Tame Your Inbox

September 9, 2011

Once upon a time we managed our lives and ran our businesses without email, but today, email is an important communication tool. Today we send and receive important messages through email. We often receive our bills through email. And of course, there is all of that spam. 

In this article, I want to talk about how to organize your email and keep your inbox clean. I’m not really addressing spam in this article. That’s a whole topic by itself that we have covered before. 

It’s important to keep your email clean and organized because the more email you have stored, the slower your email program will run. Some older email programs have maximum size limits and if you hit that maximum size, not only can you not get any new email, you can’t even access the email in the file and you’ll need to get us involved to get your email back. 

If you use webmail it’s important to keep your inbox clean because you have a maximum amount of storage. 

First, let’s look at what types of email are in your inbox. The emails in your inbox generally fall into one of 4 categories.

  1. New email waiting to be read.

  2. Email you have read, but kept because it reminds you of something you need to do.

  3. Email that contains information you want to keep for future reference.

  4. Unwanted email (SPAM)

Category 1 – Unread Email
In general, unread email should stay in your inbox until you read it. However, some busy people who get a lot of email might receive emails that they are interested in reading sometime in the future when they have some spare time. In this case, you can create a sub-folder called something like “To Be Read”. Then you can move mail like this into this sub-folder so it doesn’t clutter up your inbox. If your email client allows you to create automated rules, you could set up a rule to automatically move some email into this sub-folder. For example, you could do this with an email newsletter you receive so that when that newsletter arrives in your inbox, the rule would automatically move it to the specified folder. Then when you are in the mood to read some newsletters, you would just go to that folder and read them.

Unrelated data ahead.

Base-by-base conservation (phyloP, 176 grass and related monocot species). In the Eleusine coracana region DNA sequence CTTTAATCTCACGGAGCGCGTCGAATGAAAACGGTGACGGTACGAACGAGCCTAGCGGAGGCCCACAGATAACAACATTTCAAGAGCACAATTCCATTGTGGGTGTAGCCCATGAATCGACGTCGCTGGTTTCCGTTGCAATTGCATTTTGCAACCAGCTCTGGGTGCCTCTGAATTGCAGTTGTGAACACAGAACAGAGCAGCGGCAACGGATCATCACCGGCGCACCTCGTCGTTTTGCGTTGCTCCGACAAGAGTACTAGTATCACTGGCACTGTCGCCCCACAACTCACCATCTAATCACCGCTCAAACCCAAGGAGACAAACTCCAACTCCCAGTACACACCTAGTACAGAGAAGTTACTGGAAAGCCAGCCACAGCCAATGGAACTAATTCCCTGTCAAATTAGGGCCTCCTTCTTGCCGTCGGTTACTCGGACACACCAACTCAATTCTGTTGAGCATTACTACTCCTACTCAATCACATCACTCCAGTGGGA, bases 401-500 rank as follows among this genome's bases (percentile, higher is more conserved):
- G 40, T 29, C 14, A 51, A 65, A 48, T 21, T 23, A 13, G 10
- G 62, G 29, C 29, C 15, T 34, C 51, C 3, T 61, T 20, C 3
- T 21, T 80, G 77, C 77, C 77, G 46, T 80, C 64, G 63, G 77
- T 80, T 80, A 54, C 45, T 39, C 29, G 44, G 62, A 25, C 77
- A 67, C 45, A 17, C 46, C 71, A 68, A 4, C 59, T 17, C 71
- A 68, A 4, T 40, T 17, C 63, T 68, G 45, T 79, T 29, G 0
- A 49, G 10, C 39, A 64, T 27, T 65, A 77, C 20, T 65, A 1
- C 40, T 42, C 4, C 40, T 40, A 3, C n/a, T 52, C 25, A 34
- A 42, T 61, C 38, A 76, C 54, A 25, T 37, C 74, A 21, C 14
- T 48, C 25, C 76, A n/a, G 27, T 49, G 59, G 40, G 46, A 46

Once you have read an email, if you don’t have any action items from it and don’t need to keep it for any reason, delete it. You can still access it in your deleted items (AKA trash) if you need it. 

Category 2 – Actionable Email
There are a couple of ways to handle this type of email. If your email program has a calendar or supports the idea of tasks, you can create a calendar event or a task from the email. Some email programs that have this functionality include Outlook (not outlook express) and Windows Live Mail. Some webmail services that support this include Google Mail, Yahoo Mail, Hotmail, MSN, etc.). 

If you don’t have any kind of calendar functionality, or just don’t want to do that, then you can just leave these types of emails in your inbox. The hard part is remembering to come back and remove them after you have done whatever you needed to do for that email. 

Category 3 – Reference Email
If you have an email in your inbox that has information you want to keep, there are several ways you can handle that, but the easiest way is to create an email folder and move the email there. For example, you might want to create a folder called “Jokes”. Then, any email you get that contains a joke you want to save could be moved into that folder, thus keeping your inbox clean, but storing that email in a place that’s easy to find it again. 

Category 4 – Unwanted Email (SPAM)
Don’t just leave it in your inbox. Delete it. 

In summary, having a clean inbox makes reading your email a lot easier, speeds your email up, and avoids storage space problems and maximum file sizes. 

Following the procedures above sound easy, and they are, but they do take discipline. Especially for a busy person who gets a lot of email. It’s easy to fall behind.

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